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5. Because of unsatisfactory standards of living in rural areas, migration to urban areas, especially Manila, has expanded rapidly in recent years. The rapidly growing urban populations have intensified pressures on municipal facilities and services, which are unable to keep pace with the expanding slums. Even though a growing economy is providing increased opportunities, it has not kept pace with a rapidly increasing population. Serious unemployment and more widespread under-employment have resulted. Despite this vast reserve of labor, the demand for skilled manpower to meet growing industrial needs cannot be met. Government neglect in providing training schools or in encouraging technical education has only recently been recognized, and manpower planning and technical training programs have begun to receive attention.

6. Efforts to institute the necessary reforms have been undercut by corruption, inefficiency, and nepotism in the political structure. Public office continues to be used to further personal or family fortunes. An official dispenses jobs and favors, not in the public interest, but to satisfy obligations to those people tied to him through the complex familial or patronal relationships that characterize Philippine society. Marcos, himself, is partly responsible for the continuing inefficiency by his desire to maintain tight personal control over the government’s activities and his reluctance to entrust even minor decision-making to subordinates. His veto of the decentralization bill, which would have allowed much-needed flexibility and initiative at the local level, was a reflection of this need to control the game.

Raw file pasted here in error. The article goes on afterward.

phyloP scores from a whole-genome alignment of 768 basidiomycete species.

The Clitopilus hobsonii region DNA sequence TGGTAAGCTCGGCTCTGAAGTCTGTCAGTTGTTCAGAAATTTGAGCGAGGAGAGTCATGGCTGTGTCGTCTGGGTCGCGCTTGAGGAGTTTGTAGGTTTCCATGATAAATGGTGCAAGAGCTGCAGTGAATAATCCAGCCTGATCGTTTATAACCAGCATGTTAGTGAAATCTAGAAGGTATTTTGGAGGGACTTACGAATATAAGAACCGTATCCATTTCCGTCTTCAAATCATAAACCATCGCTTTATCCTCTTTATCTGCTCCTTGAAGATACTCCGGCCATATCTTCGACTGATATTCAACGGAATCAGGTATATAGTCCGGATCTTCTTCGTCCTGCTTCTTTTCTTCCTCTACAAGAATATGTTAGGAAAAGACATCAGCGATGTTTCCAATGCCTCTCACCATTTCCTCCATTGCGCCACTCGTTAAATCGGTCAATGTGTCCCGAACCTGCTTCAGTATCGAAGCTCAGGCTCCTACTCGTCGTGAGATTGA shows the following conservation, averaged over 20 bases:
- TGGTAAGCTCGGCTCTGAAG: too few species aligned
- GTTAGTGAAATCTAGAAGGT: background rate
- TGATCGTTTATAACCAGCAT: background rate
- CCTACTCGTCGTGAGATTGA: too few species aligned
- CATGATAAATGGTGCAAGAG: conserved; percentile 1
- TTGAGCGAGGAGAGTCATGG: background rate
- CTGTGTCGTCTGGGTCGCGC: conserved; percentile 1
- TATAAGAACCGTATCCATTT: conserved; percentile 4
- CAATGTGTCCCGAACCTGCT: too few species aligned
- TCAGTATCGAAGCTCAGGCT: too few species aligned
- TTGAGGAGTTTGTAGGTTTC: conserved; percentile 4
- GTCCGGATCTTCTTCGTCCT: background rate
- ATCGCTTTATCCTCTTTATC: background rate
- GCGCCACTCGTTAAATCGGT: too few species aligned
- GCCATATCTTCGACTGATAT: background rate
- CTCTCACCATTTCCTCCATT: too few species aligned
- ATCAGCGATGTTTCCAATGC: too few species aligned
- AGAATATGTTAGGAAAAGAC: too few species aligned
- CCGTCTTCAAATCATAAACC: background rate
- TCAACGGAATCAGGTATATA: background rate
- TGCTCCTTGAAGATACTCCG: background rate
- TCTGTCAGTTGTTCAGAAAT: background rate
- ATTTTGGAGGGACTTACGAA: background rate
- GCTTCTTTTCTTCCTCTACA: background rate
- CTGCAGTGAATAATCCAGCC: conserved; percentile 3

Marcos’ Attack on the Problems

7. Marcos’ initial program to initiate development, fight lawlessness, and suppress smuggling and corruption met with only limited success. Perhaps having lost some of his taste for jousting with the powerful figures involved, he has narrowed his efforts to emphasize “rice, roads, and schools” as the major goals of his administration. The Philippines’ need to import five to ten percent of its rice requirements each year has been a serious drain on foreign exchange. Marcos’ goal of achieving self-sufficiency in rice will hopefully be fulfilled by 1970 by means of an intensive program to introduce the improved strain of rice, IR–8. With the receipt of US equipment for five additional army engineering construction battalions, bringing the total army engineering strength to eight battalions, the government launched a vigorous road construction program, which by last June had completed some 700 kilometers of new roadway. The school building project has also received considerable US assistance through the Special Fund for Education and is progressing “satisfactorily.”